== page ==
However, since aromatic salts irritate the nasal passages and lungs, you probably shouldn't use them every time you lift objects or play sports. Use them from time to time when you're looking for a great PR or have a high-stakes game in play. Although they have ceased to be in common use, athletes have started using aromatic salts to improve their sports performance. This has earned aromatic salts a questionable reputation.
However, aromatic salts are safe to use. Product information on commercially available aromatic salts clearly recommends that the capsule or solution be kept at a distance of 10 to 15 cm from the patient's nose. Not a single injury of mine, none, none of them, has occurred after using aromatic salts before anything else. In the historic Victorian tradition, aromatic salts were an effective method to help women who had fainted.
However, in modern sports medicine, when used correctly, aromatic salts are unlikely to have a significant benefit or cause significant adverse effects on sports-related head injuries. It may seem miraculous to see a little salt awaken an unconscious person, but the pungent smell and the surge of oxygen only awaken consciousness. They were often used to prevent or remedy fainting, but aromatic salts have gone out of fashion in most medical circles. For maximum longevity, you should replace the top of these aromatic salts immediately after using them and make sure they are as tight as possible.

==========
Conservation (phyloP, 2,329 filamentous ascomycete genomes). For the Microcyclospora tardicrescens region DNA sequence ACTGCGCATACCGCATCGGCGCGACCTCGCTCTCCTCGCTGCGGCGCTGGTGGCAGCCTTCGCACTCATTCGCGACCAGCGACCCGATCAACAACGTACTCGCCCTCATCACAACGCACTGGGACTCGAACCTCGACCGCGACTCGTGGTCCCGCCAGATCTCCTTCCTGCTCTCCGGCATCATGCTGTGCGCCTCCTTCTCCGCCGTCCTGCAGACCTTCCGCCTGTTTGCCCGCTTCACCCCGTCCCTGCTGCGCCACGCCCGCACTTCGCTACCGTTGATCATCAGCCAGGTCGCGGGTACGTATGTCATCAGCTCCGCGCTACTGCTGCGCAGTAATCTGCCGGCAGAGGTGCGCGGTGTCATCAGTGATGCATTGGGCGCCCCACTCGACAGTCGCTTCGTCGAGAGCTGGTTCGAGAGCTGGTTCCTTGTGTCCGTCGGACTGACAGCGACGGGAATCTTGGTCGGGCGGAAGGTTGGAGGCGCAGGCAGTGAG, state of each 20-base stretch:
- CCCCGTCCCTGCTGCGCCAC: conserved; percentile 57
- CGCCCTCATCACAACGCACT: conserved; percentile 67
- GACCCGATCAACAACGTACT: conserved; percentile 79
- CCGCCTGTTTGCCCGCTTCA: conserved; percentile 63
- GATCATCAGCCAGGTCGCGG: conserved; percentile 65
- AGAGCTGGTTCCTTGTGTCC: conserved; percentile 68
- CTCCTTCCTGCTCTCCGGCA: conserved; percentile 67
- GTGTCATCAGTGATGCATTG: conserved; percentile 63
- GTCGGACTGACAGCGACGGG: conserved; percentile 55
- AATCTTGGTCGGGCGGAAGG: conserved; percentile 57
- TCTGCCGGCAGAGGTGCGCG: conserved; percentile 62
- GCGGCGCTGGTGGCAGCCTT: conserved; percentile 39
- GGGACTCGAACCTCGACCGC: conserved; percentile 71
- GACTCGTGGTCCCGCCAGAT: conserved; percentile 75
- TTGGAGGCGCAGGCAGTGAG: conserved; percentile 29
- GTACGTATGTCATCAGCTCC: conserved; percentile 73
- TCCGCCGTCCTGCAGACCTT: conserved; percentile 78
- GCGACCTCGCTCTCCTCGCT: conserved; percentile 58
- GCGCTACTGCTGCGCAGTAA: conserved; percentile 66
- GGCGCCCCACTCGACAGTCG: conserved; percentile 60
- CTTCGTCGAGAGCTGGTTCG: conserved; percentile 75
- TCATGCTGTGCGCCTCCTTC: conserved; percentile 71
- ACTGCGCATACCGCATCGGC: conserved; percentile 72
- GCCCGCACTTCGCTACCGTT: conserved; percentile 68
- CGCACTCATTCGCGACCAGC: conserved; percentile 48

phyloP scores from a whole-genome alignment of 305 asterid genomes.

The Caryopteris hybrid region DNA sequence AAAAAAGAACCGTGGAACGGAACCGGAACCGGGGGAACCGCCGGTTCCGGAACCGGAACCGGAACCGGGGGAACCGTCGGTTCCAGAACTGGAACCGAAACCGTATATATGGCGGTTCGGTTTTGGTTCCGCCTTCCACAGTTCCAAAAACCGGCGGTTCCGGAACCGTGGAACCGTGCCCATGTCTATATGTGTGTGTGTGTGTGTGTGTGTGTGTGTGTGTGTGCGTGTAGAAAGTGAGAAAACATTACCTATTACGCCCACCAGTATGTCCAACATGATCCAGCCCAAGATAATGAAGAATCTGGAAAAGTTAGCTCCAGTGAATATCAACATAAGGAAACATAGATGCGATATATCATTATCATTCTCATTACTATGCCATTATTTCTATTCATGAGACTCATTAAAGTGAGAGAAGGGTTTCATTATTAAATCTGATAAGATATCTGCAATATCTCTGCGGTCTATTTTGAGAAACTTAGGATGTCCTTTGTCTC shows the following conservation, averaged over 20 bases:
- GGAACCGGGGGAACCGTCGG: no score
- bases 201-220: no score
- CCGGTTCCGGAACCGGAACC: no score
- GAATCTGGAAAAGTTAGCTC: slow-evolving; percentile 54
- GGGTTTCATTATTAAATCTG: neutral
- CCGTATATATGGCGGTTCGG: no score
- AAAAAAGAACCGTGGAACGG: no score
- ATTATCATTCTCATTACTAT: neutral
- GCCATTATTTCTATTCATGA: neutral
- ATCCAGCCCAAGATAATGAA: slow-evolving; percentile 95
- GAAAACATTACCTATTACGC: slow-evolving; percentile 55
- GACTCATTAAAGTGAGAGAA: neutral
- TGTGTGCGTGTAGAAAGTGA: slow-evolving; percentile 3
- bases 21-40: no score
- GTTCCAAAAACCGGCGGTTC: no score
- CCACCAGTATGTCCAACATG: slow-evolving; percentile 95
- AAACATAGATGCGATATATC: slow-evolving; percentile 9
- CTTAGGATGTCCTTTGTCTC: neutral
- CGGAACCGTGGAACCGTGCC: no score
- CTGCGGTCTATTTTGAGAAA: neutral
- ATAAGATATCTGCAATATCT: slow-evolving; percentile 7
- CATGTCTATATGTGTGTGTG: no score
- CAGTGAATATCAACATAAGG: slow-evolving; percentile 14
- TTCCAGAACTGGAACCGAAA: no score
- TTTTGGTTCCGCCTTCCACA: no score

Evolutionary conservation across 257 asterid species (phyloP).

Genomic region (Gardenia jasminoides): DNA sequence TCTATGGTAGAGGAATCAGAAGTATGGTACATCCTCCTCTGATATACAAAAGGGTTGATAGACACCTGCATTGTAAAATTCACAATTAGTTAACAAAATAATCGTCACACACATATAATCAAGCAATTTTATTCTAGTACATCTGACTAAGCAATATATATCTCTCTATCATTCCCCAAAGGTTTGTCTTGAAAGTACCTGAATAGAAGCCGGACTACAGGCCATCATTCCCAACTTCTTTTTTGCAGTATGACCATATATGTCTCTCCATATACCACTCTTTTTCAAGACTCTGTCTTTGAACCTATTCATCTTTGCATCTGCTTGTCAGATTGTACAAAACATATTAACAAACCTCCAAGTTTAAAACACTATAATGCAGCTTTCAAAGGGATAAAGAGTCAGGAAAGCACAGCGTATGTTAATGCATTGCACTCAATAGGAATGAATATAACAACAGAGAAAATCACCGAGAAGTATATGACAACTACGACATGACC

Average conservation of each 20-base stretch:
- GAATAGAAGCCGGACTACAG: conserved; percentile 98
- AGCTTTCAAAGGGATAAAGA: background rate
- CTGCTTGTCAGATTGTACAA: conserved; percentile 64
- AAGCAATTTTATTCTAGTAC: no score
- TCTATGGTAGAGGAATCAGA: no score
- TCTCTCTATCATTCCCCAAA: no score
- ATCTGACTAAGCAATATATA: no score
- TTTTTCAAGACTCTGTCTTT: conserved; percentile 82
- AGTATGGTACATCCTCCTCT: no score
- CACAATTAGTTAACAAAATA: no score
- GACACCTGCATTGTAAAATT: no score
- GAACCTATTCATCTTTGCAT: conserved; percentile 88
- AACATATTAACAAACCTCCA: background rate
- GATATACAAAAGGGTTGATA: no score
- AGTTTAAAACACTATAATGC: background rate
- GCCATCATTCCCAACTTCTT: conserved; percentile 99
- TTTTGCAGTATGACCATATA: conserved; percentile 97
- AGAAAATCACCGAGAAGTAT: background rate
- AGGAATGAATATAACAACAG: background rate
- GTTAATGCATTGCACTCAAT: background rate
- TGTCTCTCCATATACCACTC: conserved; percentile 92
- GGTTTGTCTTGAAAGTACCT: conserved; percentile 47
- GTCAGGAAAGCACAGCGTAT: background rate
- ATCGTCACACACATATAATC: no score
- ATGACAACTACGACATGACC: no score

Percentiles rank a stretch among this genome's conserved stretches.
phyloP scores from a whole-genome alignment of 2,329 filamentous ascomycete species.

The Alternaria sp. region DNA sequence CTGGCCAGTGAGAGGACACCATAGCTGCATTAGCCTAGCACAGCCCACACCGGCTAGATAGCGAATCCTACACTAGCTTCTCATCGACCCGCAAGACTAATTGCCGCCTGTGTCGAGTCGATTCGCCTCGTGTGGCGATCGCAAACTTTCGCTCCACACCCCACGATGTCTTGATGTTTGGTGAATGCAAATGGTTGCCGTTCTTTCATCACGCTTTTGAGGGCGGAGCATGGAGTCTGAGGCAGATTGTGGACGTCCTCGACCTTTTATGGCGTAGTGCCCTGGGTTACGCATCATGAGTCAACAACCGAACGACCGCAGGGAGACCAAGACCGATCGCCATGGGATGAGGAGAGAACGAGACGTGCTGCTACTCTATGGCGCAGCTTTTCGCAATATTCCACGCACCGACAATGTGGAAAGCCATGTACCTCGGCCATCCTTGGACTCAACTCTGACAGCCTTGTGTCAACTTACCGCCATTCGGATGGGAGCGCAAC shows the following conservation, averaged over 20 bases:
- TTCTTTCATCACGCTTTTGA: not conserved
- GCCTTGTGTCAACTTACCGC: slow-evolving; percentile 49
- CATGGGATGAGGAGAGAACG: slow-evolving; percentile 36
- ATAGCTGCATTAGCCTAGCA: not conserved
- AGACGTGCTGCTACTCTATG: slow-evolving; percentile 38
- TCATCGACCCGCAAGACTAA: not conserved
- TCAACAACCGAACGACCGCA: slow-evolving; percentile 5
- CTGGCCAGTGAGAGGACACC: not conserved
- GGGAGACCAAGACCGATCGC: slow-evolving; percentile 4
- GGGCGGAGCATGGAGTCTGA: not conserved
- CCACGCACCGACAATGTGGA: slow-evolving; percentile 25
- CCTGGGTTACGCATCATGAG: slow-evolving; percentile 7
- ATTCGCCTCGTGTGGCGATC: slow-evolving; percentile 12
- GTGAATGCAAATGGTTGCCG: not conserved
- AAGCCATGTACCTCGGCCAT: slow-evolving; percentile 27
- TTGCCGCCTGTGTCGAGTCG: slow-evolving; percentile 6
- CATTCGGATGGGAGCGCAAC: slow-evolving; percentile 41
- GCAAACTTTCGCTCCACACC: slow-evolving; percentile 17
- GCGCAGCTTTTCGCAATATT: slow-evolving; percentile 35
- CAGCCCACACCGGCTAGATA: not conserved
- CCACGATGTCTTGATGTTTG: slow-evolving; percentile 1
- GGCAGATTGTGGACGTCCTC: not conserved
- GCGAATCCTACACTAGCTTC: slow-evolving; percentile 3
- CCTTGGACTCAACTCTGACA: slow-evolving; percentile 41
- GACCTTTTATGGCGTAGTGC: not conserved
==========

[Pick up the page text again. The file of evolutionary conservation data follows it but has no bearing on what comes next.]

If aromatic salts get into your eyes, rinse them gently with water and contact the poison control center, doctor, or emergency room. In short: the salts that smell force you to inhale, which causes an injection of oxygen into the brain, which causes alertness. Fragrant salts have gained popularity due to their presence on TikTok and the strong involuntary reaction most people have when they try them for the first time. The penetrating vapors of ammonia can burn the membranes of the nasal passages, but this would require frequent and intensive use of aromatic salts.
However, the most recent sports medicine textbooks emphatically state that aromatic salts are contraindicated, as they cause a withdrawal reaction, with the potential to cause or aggravate spinal injury. Aroma salts can also simply be dilute ammonia dissolved in a mixture of water and ethanol, and most of the forms of “flavor salts” available on the Internet are the latter type of mixture.